The Battle Between Triboelectic Dust Detection and Opacity Meters

Posted by Earl Parker on Jan 31, 2017 1:30:00 PM

Regulating authorities require nearly all industrial facilities to measure dust particulate emissions in some fashion. Opacity meters were, for decades, the standard required by the EPA and under many State and Local air permits.

However, in recent years, triboelectric particulate monitors have been promoted by some as superior to opacity meters, and have begun replacing opacity meters in many applications across all industries. So why the change? Is there a reason to switch to triboelectric monitoring devices for dust/particulate monitoring?

Can Opacity Meters Keep Up With Changing Regulations? 

Since opacity is the degree to which light is able to pass through something (air for example), industrial applications are able to use opacity as a measurement of dust pollution being emitted from a stack or other source. More dust and particles in the air means less visibility and more emissions. 

Opacity meters measure emissions by sending a beam of light between two mirrors on either side of a duct or exhaust outlet. A sensor is then used to measure the percentage of light being blocked by the particles in the air stream. It is important to note that using opacity as a measurement of particle concentration is not 100% consistent across all applications. Readings can be affected by misalignment and clouding of the lenses, atmospheric conditions, the color of the particulate, fumes in the gas streams, and other factors. As an example, even if two different facilities have the same opacity levels of 10 percent, there is no guarantee that their actual emissions levels are the same. 

Most opacity detection systems cost $25,000 or more. This does not include the costs associated with the careful installation and periodic calibrations required for a facility to achieve reliable results. One important limitation to opacity meters is that they are unable to detect particle concentrations of 10% opacity or less. For many of the reasons listed above, opacity meters are prone to inaccuracies when measuring concentrations of 10% or lower.  

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Opacity meters measure the degree to which visibility is obstructed by dust and other particulate

While it used to be fine for EPA regulated industries to keep their emission below 20% opacity, the recent tightening of emission standards from the EPA (such as MACT) is seeing many organizations being subject to emissions limits much lower than 10% opacity. This has caused opacity meters to become ineffective in many EPA regulated applications. By the time they're able to measure an increase in emissions, an organization may already be experiencing a reportable event and subject to regulatory fines and forced shutdowns. For this reason the EPA noted in one MACT standard, "opacity is not a good indicator of performance at the low, controlled levels characteristic of these [MACT-required] sources."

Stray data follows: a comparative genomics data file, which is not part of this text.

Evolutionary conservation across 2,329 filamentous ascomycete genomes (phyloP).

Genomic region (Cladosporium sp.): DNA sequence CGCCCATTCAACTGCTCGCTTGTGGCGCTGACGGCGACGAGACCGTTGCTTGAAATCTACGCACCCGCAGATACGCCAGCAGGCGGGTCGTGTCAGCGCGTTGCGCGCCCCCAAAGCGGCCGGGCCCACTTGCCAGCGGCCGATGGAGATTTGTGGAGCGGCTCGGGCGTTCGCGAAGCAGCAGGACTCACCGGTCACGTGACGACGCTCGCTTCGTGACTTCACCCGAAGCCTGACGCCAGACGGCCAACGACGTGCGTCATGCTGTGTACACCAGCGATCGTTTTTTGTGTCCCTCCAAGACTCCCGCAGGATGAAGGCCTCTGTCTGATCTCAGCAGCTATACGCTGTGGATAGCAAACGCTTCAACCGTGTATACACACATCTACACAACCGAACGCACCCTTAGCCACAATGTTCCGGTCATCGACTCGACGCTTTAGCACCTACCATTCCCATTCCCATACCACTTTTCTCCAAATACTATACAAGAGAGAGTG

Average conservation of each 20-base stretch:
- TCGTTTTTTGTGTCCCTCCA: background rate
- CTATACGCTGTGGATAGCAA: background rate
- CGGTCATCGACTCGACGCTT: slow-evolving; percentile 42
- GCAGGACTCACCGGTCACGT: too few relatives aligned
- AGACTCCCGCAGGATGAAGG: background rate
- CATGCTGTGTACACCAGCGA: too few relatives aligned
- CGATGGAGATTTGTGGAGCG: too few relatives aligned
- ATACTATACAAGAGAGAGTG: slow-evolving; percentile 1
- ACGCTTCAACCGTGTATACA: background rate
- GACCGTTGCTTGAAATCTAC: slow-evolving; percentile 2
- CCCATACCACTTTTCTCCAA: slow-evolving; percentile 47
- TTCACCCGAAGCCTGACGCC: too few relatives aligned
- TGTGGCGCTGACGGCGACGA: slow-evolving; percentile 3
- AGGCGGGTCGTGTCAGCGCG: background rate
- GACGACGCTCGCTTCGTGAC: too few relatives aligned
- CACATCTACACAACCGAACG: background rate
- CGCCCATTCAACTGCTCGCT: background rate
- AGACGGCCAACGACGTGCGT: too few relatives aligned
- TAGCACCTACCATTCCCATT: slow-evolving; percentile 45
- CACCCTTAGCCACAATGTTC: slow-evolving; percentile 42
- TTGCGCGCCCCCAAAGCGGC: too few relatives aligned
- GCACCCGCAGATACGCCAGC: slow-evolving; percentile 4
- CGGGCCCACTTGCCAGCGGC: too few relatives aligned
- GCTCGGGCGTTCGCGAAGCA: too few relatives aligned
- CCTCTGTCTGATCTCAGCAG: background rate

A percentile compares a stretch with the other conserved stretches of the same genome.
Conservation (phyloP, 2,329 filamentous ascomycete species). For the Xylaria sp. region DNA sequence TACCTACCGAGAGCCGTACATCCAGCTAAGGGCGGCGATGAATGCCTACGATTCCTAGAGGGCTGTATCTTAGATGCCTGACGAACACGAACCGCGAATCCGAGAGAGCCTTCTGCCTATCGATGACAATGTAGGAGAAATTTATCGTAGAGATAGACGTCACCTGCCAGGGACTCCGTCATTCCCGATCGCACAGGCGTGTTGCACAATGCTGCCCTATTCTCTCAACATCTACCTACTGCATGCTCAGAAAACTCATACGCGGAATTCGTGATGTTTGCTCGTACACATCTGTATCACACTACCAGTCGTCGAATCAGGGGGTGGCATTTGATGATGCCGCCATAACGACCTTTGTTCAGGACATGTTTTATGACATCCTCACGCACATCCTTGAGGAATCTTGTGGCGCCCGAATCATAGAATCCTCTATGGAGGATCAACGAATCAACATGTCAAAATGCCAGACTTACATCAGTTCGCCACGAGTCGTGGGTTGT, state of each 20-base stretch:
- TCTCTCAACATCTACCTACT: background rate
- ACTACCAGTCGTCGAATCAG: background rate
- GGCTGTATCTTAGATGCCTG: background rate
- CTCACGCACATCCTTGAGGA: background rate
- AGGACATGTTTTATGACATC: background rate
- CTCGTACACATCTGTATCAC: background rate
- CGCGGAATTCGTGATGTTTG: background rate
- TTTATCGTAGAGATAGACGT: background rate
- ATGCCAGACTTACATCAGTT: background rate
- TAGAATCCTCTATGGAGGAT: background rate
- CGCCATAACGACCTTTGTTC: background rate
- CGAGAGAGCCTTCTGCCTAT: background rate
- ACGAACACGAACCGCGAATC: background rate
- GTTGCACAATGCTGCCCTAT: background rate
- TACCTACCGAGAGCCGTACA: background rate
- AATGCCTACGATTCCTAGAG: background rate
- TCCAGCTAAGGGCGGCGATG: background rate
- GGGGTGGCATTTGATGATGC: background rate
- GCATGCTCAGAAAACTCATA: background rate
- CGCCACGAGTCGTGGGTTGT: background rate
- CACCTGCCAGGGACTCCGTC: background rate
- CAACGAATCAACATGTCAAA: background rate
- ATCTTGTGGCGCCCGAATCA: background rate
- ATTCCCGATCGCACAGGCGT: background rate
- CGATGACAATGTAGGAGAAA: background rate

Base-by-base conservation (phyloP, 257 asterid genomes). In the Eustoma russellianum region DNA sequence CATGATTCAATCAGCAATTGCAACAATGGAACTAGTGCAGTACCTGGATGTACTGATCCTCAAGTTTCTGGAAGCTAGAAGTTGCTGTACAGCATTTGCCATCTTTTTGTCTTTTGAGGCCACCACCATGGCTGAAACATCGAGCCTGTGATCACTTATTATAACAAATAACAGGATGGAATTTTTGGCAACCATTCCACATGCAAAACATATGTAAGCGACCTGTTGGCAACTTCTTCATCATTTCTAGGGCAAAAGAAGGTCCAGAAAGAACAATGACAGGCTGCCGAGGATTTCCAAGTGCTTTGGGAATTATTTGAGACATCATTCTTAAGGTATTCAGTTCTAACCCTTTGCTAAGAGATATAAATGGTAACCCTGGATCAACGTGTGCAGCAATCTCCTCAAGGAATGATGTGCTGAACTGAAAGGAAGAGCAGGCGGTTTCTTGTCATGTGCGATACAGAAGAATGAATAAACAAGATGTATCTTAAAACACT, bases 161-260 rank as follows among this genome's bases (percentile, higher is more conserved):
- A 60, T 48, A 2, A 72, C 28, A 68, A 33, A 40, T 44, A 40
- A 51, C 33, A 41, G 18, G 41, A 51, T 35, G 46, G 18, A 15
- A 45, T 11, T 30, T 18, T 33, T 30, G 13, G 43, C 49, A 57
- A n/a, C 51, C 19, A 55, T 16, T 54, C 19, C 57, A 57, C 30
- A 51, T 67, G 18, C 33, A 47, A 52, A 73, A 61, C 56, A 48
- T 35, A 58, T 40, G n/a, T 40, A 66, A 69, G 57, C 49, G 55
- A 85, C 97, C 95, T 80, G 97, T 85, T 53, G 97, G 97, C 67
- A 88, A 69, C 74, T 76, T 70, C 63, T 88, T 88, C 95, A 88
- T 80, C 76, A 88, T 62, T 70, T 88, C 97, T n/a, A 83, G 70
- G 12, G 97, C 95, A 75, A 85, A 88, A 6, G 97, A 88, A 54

Is There an Advantage to Triboelectric Detectors and How Do They Work? 

By using an electrically isolated metallic probe placed into the ductwork, triboelectric detectors are able to identify passing particles using the triboelectric effect. Essentially, when particles impact the probe a DC signal is created, and when particles pass near the probe (but do not contact it) an AC signal is created. These signals are then transmitted to a controller unit where signal data is visible on a display or computer nearby. 

While in the past, triboelectric detectors could use only the DC or AC signal, the latest generation is able to use both signals, allowing for enhanced sensitivity and improved operation. Dust concentrations are now able to be detected down to 0.00002 g/dscf (or 0.005 mg/m3). This means they are roughly 20 times more sensitive than the best opacity detectors, while also being able detect much smaller particles (down to less than 1.0 micron in size) and having a faster response time - taking only one second from detection to visual output. Particulates are able to be monitored and baselines can be established even when the particles are virtually invisible to the eye. 

Combined with the increased sensitivity of triboelectric detectors, tightening air permit requirements have seen many facilities decide to replace their opacity-based monitoring systems and move to triboelectric monitoring. In addition to meeting compliance requirements, these facilities are now benefiting from predictive monitoring capabilities that they were not possible with less sensitive opacity-based systems. Triboelectric monitoring systems allow plant personnel to monitor emissions in real time, seeing emissions problems before they become serious. Being able to schedule preventative maintenance (such as filter bag replacement) allows facilities to reduce system downtime, prevent production stoppages, and even prevent emissions issues from escalating to reportable events.

For these reasons and more, many companies have decided that switching to triboelectric monitoring is a wise investment. If you would like to know more details about how triboelectric dust monitoring systems can benefit your facility, download our free eBook on "Intelligent Dust Monitoring". 

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Topics: MACT Reporting, Particulate Monitoring, Dust Detection, Environmental Monitoring